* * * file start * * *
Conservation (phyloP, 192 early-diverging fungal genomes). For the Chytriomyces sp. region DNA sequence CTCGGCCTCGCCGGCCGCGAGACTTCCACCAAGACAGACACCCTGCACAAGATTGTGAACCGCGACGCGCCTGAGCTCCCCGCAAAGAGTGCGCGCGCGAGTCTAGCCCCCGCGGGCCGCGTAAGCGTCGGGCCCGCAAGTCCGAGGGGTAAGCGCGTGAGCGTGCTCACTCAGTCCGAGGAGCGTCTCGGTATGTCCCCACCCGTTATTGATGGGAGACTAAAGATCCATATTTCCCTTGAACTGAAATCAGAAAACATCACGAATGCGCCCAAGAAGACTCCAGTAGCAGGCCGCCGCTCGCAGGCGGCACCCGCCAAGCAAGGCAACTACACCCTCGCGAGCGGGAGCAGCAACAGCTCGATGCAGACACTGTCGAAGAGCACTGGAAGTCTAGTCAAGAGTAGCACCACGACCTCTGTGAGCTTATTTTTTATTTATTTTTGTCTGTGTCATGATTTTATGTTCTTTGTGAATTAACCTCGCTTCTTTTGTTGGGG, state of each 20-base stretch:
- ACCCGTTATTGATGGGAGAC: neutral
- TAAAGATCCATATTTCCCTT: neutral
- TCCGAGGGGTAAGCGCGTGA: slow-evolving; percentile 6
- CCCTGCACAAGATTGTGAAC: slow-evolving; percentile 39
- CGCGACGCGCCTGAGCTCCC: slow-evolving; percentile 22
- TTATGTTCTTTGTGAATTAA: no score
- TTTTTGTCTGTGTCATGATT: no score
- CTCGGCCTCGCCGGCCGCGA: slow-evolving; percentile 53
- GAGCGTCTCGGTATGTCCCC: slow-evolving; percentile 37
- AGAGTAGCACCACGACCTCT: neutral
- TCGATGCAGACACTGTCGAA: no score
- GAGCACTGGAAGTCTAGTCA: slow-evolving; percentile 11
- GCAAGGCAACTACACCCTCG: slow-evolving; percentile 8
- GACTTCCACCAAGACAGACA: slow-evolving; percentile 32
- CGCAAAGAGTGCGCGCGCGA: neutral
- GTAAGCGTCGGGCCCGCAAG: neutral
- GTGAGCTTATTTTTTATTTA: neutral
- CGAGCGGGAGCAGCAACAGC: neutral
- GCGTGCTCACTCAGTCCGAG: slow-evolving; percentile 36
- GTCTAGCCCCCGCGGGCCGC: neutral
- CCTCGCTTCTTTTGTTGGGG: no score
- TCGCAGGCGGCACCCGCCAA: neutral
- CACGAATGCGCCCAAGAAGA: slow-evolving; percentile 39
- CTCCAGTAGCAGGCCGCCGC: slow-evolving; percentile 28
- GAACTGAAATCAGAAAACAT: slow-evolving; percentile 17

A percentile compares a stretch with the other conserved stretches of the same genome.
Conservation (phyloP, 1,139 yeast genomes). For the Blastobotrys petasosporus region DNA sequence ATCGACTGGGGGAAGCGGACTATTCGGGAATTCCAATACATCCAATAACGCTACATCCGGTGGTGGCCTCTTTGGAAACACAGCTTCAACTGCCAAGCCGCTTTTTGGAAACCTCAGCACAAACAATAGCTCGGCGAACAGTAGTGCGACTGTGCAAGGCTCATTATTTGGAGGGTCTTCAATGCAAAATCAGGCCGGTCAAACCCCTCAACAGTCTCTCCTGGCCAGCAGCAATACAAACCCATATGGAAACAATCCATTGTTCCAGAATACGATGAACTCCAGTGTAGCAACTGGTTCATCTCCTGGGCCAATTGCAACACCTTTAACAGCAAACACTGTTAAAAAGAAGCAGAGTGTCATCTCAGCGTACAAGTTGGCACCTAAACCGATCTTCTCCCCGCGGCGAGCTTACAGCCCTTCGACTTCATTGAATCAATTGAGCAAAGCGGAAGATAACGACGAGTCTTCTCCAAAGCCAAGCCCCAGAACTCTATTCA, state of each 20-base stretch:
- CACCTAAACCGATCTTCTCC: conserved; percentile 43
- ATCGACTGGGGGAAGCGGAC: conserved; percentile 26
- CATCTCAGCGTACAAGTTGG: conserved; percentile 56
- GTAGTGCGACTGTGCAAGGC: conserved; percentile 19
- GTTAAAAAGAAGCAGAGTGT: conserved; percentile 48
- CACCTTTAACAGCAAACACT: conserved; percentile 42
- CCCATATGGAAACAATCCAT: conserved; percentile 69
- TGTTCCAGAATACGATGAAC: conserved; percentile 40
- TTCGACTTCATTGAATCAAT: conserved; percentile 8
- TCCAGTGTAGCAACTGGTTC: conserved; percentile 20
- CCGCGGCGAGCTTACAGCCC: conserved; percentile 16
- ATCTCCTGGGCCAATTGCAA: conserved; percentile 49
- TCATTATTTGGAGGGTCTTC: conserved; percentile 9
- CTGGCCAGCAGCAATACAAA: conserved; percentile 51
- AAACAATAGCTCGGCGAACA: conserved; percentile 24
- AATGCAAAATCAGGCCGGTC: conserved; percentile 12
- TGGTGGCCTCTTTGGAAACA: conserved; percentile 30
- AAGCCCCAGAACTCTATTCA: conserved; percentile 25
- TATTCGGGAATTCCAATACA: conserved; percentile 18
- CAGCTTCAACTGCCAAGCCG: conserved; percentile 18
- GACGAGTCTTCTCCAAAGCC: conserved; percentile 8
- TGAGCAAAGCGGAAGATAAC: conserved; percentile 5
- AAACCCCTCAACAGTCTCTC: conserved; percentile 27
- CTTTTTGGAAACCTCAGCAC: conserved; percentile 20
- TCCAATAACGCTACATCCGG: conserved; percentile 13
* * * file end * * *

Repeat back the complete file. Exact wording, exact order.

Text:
Conservation (phyloP, 192 early-diverging fungal genomes). For the Chytriomyces sp. region DNA sequence CTCGGCCTCGCCGGCCGCGAGACTTCCACCAAGACAGACACCCTGCACAAGATTGTGAACCGCGACGCGCCTGAGCTCCCCGCAAAGAGTGCGCGCGCGAGTCTAGCCCCCGCGGGCCGCGTAAGCGTCGGGCCCGCAAGTCCGAGGGGTAAGCGCGTGAGCGTGCTCACTCAGTCCGAGGAGCGTCTCGGTATGTCCCCACCCGTTATTGATGGGAGACTAAAGATCCATATTTCCCTTGAACTGAAATCAGAAAACATCACGAATGCGCCCAAGAAGACTCCAGTAGCAGGCCGCCGCTCGCAGGCGGCACCCGCCAAGCAAGGCAACTACACCCTCGCGAGCGGGAGCAGCAACAGCTCGATGCAGACACTGTCGAAGAGCACTGGAAGTCTAGTCAAGAGTAGCACCACGACCTCTGTGAGCTTATTTTTTATTTATTTTTGTCTGTGTCATGATTTTATGTTCTTTGTGAATTAACCTCGCTTCTTTTGTTGGGG, state of each 20-base stretch:
- ACCCGTTATTGATGGGAGAC: neutral
- TAAAGATCCATATTTCCCTT: neutral
- TCCGAGGGGTAAGCGCGTGA: slow-evolving; percentile 6
- CCCTGCACAAGATTGTGAAC: slow-evolving; percentile 39
- CGCGACGCGCCTGAGCTCCC: slow-evolving; percentile 22
- TTATGTTCTTTGTGAATTAA: no score
- TTTTTGTCTGTGTCATGATT: no score
- CTCGGCCTCGCCGGCCGCGA: slow-evolving; percentile 53
- GAGCGTCTCGGTATGTCCCC: slow-evolving; percentile 37
- AGAGTAGCACCACGACCTCT: neutral
- TCGATGCAGACACTGTCGAA: no score
- GAGCACTGGAAGTCTAGTCA: slow-evolving; percentile 11
- GCAAGGCAACTACACCCTCG: slow-evolving; percentile 8
- GACTTCCACCAAGACAGACA: slow-evolving; percentile 32
- CGCAAAGAGTGCGCGCGCGA: neutral
- GTAAGCGTCGGGCCCGCAAG: neutral
- GTGAGCTTATTTTTTATTTA: neutral
- CGAGCGGGAGCAGCAACAGC: neutral
- GCGTGCTCACTCAGTCCGAG: slow-evolving; percentile 36
- GTCTAGCCCCCGCGGGCCGC: neutral
- CCTCGCTTCTTTTGTTGGGG: no score
- TCGCAGGCGGCACCCGCCAA: neutral
- CACGAATGCGCCCAAGAAGA: slow-evolving; percentile 39
- CTCCAGTAGCAGGCCGCCGC: slow-evolving; percentile 28
- GAACTGAAATCAGAAAACAT: slow-evolving; percentile 17

A percentile compares a stretch with the other conserved stretches of the same genome.
Conservation (phyloP, 1,139 yeast genomes). For the Blastobotrys petasosporus region DNA sequence ATCGACTGGGGGAAGCGGACTATTCGGGAATTCCAATACATCCAATAACGCTACATCCGGTGGTGGCCTCTTTGGAAACACAGCTTCAACTGCCAAGCCGCTTTTTGGAAACCTCAGCACAAACAATAGCTCGGCGAACAGTAGTGCGACTGTGCAAGGCTCATTATTTGGAGGGTCTTCAATGCAAAATCAGGCCGGTCAAACCCCTCAACAGTCTCTCCTGGCCAGCAGCAATACAAACCCATATGGAAACAATCCATTGTTCCAGAATACGATGAACTCCAGTGTAGCAACTGGTTCATCTCCTGGGCCAATTGCAACACCTTTAACAGCAAACACTGTTAAAAAGAAGCAGAGTGTCATCTCAGCGTACAAGTTGGCACCTAAACCGATCTTCTCCCCGCGGCGAGCTTACAGCCCTTCGACTTCATTGAATCAATTGAGCAAAGCGGAAGATAACGACGAGTCTTCTCCAAAGCCAAGCCCCAGAACTCTATTCA, state of each 20-base stretch:
- CACCTAAACCGATCTTCTCC: conserved; percentile 43
- ATCGACTGGGGGAAGCGGAC: conserved; percentile 26
- CATCTCAGCGTACAAGTTGG: conserved; percentile 56
- GTAGTGCGACTGTGCAAGGC: conserved; percentile 19
- GTTAAAAAGAAGCAGAGTGT: conserved; percentile 48
- CACCTTTAACAGCAAACACT: conserved; percentile 42
- CCCATATGGAAACAATCCAT: conserved; percentile 69
- TGTTCCAGAATACGATGAAC: conserved; percentile 40
- TTCGACTTCATTGAATCAAT: conserved; percentile 8
- TCCAGTGTAGCAACTGGTTC: conserved; percentile 20
- CCGCGGCGAGCTTACAGCCC: conserved; percentile 16
- ATCTCCTGGGCCAATTGCAA: conserved; percentile 49
- TCATTATTTGGAGGGTCTTC: conserved; percentile 9
- CTGGCCAGCAGCAATACAAA: conserved; percentile 51
- AAACAATAGCTCGGCGAACA: conserved; percentile 24
- AATGCAAAATCAGGCCGGTC: conserved; percentile 12
- TGGTGGCCTCTTTGGAAACA: conserved; percentile 30
- AAGCCCCAGAACTCTATTCA: conserved; percentile 25
- TATTCGGGAATTCCAATACA: conserved; percentile 18
- CAGCTTCAACTGCCAAGCCG: conserved; percentile 18
- GACGAGTCTTCTCCAAAGCC: conserved; percentile 8
- TGAGCAAAGCGGAAGATAAC: conserved; percentile 5
- AAACCCCTCAACAGTCTCTC: conserved; percentile 27
- CTTTTTGGAAACCTCAGCAC: conserved; percentile 20
- TCCAATAACGCTACATCCGG: conserved; percentile 13